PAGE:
17. See, e.g., E. A. Ross, New-Age Sociology, New York:Appleton-Century, 1940, esp. Chapter 9.
18. Note von Wiese and Becker's comment: "The Marxians trace thesocial process of exploitation to the 'capitalistic' economic order;their thesis is that capitalism creates exploitation. We, on theother hand, do not deny the existence of capitalistic exploitation,but it is for us only one of the forms which are found among thephenomena of exploitation. The destruction of capitalism will notsignalize the end of exploitation, but will merely prevent theappearance of some of its forms and will open up new opportunitiesfor others." L. von Wiese and Howard Becker, SystematicSociology, New York: Wiley, 1932, p. 700. It would seem that 20thcentury history amply confirms this view.
19. E. Kanin and D. H. Howard, "Postmarital Consequences ofPremarital Sex Adjustments," American Sociological Review, 23(October, 1958), p. 558. (My italics.)
20. Kingsley Davis, Human Society, New York: Macmillan,1949, p. 403.
21. Ibid., p. 404.
22. Note Davis's tendency to assume that legitimate sexualrelations entail an exchange of equal values even though hisprevious sentence indicates that there may be no more than "a certainamount of reciprocity" involved. The latter is a way of talking aboutunequal exchanges and thus implies that these occur ininstitutionalized and not only in illicit relations. This is animportant problem that cannot be developed here.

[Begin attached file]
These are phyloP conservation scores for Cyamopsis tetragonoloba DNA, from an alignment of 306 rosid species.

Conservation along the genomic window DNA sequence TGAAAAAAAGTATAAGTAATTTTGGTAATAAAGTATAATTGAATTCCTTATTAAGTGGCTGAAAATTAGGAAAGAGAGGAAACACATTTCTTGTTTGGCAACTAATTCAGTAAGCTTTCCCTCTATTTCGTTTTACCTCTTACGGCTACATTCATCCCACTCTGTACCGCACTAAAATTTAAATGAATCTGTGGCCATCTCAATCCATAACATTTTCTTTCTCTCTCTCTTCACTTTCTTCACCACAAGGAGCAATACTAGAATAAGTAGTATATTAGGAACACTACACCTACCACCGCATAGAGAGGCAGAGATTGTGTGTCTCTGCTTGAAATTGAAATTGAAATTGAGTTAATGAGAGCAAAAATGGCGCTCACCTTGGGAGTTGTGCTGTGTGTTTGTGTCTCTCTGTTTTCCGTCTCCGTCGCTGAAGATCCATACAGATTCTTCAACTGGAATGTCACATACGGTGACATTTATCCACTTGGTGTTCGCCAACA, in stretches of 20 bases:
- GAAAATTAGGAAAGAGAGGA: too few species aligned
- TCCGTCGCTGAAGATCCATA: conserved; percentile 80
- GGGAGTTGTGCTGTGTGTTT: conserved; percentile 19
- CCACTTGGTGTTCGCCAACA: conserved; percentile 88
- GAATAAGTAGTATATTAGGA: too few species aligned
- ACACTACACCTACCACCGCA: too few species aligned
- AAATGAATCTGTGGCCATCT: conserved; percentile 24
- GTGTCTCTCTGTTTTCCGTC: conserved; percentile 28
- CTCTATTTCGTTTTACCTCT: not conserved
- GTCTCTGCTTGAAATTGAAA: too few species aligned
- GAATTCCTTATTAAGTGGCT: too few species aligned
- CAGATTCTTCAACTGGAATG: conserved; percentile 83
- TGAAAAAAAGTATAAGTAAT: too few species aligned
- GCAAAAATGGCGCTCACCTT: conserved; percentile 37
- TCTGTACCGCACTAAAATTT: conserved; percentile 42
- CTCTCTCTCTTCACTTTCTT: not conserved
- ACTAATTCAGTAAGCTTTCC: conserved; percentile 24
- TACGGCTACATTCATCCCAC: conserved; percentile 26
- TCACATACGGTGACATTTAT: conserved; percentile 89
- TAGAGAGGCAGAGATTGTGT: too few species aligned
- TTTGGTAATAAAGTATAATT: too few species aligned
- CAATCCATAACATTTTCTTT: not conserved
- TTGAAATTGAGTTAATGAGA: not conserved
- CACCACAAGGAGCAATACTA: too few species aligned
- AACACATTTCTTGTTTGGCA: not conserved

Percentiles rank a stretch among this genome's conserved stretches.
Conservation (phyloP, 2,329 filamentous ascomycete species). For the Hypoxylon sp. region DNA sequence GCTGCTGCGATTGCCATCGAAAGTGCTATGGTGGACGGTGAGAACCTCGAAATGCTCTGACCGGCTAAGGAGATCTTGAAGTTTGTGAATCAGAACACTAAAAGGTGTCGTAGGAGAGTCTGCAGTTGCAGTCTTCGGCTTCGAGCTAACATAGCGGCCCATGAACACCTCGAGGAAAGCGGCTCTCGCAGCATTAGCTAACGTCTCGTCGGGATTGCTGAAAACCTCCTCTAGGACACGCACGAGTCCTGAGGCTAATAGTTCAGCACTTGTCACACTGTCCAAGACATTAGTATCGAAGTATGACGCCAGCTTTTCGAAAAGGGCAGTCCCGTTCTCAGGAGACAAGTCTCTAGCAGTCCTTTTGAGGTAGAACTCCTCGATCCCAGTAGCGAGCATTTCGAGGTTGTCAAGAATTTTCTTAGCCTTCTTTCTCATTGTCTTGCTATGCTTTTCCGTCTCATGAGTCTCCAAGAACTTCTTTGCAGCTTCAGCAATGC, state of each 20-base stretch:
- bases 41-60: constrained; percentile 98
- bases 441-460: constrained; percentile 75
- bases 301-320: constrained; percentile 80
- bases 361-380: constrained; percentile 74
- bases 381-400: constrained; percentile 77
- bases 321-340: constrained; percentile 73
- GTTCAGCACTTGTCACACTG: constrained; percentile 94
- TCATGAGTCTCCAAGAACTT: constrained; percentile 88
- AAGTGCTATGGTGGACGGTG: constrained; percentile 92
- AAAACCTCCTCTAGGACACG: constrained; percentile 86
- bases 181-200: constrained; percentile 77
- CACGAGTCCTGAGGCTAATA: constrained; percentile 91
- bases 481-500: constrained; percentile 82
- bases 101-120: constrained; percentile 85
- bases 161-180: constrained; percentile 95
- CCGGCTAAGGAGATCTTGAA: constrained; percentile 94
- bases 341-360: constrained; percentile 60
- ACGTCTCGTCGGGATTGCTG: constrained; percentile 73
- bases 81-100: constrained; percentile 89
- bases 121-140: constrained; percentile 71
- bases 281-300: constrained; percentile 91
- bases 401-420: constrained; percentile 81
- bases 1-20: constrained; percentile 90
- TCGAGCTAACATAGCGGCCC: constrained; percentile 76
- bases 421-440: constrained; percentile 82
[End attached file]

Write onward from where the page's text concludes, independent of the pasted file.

23. Willard Waller, The Family: A Dynamic Interpretation,revised by Reuben Hill, New York: Dryden, 1951, p. 163.
24. The point is not to stress, as Parsons does, the uniqueexploitability of the patient or the peculiar power of the physician,but to see this relationship as but one dramatic case of a largerclass of phenomena of basic theoretic significance which should beexplicitly dealt with in systematic theory rather than given onlyad hoc treatment in specific empirical contexts. See TalcottParsons, The Social System. Glencoe, Ill.: Free Press, 1951,p. 445.
25. The thesis that this is more mythological than real isdeveloped in my introduction Emile Durkheim, Socialism andSaint-Simon, translated by C. Sattler and edited by A. W.Gouldner, Yellow Springs: Antioch Press. 1958, esp. p. ix.
26. Emile Durkheim, Professional Ethics and Civic Morals,translated by C. Brookfield, Glencoe, Ill.: Free Press, 1958; seeesp. pp 209-214.
27. Parsons, op. cit., p. 21.
28. Talcott Parsons and Edward A. Shils, editors, Toward aGeneral Theory of Action, Cambridge: Harvard University Press,1951, p. 107.